On September 25, 2021, millions of pharmacists worldwide will celebrate World Pharmacists Day, this year themed “Always trusted for your health.”
The annual day is used to highlight the value of the pharmacy profession to stakeholders and to celebrate pharmacy globally. It was originally adopted in 2009 at the World Congress of Pharmacy and Pharmaceutical Sciences.
Each year the organization announces a different theme so that associations and individuals in the pharmaceutical industry can put together national campaigns or local projects to showcase the good work they do in helping to improve the health of people around the world. This can include giving lectures, holding exhibitions, or organizing an activity day for adults and kids to demonstrate the many ways that a pharmacy can help them.
The 2018 theme was “Pharmacists: Your Medicines Experts,” meant to emphasize that pharmacists are a trusted source of knowledge and advice for both patients and health care professionals.
The 2019 theme was “safe and effective medicines for all”.
The 2020 theme was “Transforming global health”.
“Pharmacists use their broad knowledge and unique expertise to ensure that people get the best from their medicines,” said FIP President Dominique Jordan in a statement. “We ensure access to medicines and their appropriate use, improve adherence, coordinate care transitions and so much more.”
In the US, some pharmacists are using the theme as a chance to reflect on how they can further impact patient safety.
“The equivalent of the entire US population visits a pharmacy every week,” said Jim Kirby, PharmD, BCPS, CDE, FAPhA, Sr. Director of Pharmacy Services for Kroger Health. “This affords a tremendous opportunity for community pharmacists to engage patients, assess their medications, and ensure they are being used safely and effectively.”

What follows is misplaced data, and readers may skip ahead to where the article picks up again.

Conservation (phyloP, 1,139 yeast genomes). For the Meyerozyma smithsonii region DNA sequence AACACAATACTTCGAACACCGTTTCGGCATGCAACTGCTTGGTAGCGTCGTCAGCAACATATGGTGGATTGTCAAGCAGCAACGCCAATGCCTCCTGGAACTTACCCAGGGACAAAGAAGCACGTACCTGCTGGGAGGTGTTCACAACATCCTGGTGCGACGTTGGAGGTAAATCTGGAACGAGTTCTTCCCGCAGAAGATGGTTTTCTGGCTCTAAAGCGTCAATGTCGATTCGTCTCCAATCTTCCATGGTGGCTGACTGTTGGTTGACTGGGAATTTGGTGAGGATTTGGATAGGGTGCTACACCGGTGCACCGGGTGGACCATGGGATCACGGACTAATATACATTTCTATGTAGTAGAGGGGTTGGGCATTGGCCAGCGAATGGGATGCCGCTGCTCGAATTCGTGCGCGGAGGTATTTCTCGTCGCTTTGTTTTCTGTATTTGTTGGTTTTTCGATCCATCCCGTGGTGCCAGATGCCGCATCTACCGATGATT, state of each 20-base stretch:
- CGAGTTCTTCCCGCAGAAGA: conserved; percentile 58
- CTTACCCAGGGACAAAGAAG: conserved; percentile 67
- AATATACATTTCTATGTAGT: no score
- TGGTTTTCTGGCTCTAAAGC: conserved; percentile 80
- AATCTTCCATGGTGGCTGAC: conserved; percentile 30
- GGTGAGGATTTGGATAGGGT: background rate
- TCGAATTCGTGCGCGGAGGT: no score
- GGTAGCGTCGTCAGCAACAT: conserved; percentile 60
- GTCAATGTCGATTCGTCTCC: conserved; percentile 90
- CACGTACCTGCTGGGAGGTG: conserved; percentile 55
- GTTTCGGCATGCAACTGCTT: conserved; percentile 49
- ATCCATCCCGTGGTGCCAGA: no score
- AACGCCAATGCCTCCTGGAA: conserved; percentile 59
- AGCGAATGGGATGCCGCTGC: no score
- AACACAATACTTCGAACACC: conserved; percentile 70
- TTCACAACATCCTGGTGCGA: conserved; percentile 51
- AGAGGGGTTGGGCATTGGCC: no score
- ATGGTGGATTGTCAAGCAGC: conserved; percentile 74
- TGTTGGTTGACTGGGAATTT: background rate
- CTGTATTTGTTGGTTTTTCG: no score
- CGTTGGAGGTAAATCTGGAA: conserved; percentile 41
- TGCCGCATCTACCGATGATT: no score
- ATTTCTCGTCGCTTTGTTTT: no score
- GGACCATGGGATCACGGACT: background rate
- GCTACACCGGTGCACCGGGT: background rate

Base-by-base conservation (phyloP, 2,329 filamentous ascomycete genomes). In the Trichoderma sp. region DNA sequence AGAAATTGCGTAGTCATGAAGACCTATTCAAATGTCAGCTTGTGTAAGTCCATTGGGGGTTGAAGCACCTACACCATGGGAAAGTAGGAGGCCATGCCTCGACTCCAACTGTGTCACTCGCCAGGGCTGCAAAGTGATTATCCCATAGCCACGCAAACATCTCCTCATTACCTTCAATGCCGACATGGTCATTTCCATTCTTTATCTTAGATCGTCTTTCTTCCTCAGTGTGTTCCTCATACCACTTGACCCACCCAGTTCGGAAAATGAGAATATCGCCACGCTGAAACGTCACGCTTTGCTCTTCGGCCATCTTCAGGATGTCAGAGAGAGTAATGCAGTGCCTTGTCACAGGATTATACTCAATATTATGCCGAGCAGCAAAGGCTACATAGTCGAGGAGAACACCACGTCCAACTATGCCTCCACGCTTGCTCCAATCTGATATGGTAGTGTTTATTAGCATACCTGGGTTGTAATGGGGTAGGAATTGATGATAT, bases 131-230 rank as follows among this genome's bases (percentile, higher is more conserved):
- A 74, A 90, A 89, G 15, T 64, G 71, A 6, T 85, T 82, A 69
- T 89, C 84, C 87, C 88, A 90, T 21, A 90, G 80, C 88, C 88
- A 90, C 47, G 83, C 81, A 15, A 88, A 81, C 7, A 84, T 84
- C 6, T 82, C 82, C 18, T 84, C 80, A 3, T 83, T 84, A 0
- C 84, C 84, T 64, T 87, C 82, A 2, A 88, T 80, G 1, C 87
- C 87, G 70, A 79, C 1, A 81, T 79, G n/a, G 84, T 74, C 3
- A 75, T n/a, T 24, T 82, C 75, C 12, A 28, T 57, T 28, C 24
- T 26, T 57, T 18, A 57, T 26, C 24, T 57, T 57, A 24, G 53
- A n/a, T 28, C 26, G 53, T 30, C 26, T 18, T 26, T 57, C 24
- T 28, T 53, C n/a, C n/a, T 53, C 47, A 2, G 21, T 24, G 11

Rena Gosser, PharmD, BCPS, RPh, is a population health pharmacist at the University of Washington School of Medicine in Seattle, WA. She pointed out that in addition to obvious safety precautions taken by all pharmacists, medication optimization is a key opportunity to ensure patients are safe.
“A lot of times we think of ways to prescribe the most safe and effective medications for patients,” Gosser said. “But there’s so much more to it than that. Issues like financial toxicity can also affect adherence and safety.”
By identifying patients who could have a more optimized regimen, Gosser works to improve broad safety for all patients.
“From a safety standpoint, we look at patients that are reporting adverse events,” she added.
Solutions to those issues could include changing the dose or changing the medication completely, but without adherence and medication optimization, Gosser said pharmacists will never know if that patient has issues with their medication. For that reason, she added, patient education is another important piece of the puzzle for pharmacists looking to improve patient safety.
Like Gosser, Tyler Vest, PharmD, said medication safety and efficiency is vital to supporting the theme of “safe and effective medicines for all”.
Vest oversees medication cabinets on the floors at Duke University Hospital, and said that position provides lots of opportunities to help patients. The system of cabinets that Vest oversees are safer for controlled substances, he said, and can save time instead of obtaining medications from a centralized or satellite pharmacy location.
Finally, Vest said, in addition to safe handling and administration of medications, providing personalized and individualized care for patients is important to ensuring that they’re on the correct medication, at the correct dose, and taking it when appropriate.
“Ultimately,” Vest said, “when you’re talking about safe medications and effective use, I think every patient deserves the right to have an individual pharmacist taking care of them.”